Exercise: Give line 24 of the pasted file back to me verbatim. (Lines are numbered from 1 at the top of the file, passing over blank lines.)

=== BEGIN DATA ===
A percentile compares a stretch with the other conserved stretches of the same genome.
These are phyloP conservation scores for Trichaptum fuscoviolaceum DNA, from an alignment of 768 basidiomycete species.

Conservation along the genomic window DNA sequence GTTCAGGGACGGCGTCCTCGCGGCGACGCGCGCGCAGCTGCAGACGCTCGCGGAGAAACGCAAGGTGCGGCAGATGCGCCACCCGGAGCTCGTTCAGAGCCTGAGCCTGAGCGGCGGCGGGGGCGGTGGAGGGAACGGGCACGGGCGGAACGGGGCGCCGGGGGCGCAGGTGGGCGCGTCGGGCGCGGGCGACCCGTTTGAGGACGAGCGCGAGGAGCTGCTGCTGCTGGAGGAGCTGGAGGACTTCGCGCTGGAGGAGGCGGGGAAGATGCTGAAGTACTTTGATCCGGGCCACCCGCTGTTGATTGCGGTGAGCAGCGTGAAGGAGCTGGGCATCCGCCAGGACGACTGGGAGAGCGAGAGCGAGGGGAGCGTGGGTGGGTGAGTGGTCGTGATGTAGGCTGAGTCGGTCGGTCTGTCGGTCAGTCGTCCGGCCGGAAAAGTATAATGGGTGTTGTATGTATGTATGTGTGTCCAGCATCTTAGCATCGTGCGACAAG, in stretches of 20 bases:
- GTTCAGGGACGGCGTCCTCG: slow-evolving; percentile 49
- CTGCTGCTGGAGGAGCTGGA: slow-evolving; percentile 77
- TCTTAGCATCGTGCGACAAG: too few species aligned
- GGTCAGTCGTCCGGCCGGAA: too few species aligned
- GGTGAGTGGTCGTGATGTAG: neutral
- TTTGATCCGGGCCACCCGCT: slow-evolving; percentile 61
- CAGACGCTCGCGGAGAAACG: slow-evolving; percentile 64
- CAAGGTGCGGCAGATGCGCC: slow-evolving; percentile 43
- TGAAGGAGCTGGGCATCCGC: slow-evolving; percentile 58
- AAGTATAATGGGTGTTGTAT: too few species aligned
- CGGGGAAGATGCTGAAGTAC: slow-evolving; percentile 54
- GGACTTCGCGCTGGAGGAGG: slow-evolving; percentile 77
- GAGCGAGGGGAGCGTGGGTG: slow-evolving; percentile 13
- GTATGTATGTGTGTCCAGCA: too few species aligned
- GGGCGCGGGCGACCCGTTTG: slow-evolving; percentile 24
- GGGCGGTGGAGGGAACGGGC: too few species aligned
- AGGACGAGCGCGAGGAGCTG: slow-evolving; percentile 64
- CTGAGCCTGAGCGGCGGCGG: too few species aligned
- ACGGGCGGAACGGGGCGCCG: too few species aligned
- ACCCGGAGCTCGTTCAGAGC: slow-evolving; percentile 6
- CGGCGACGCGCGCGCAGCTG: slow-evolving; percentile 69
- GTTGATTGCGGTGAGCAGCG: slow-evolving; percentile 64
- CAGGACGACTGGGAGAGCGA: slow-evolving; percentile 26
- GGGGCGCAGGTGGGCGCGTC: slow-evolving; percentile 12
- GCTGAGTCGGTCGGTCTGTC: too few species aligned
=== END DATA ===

- CGGCGACGCGCGCGCAGCTG: slow-evolving; percentile 69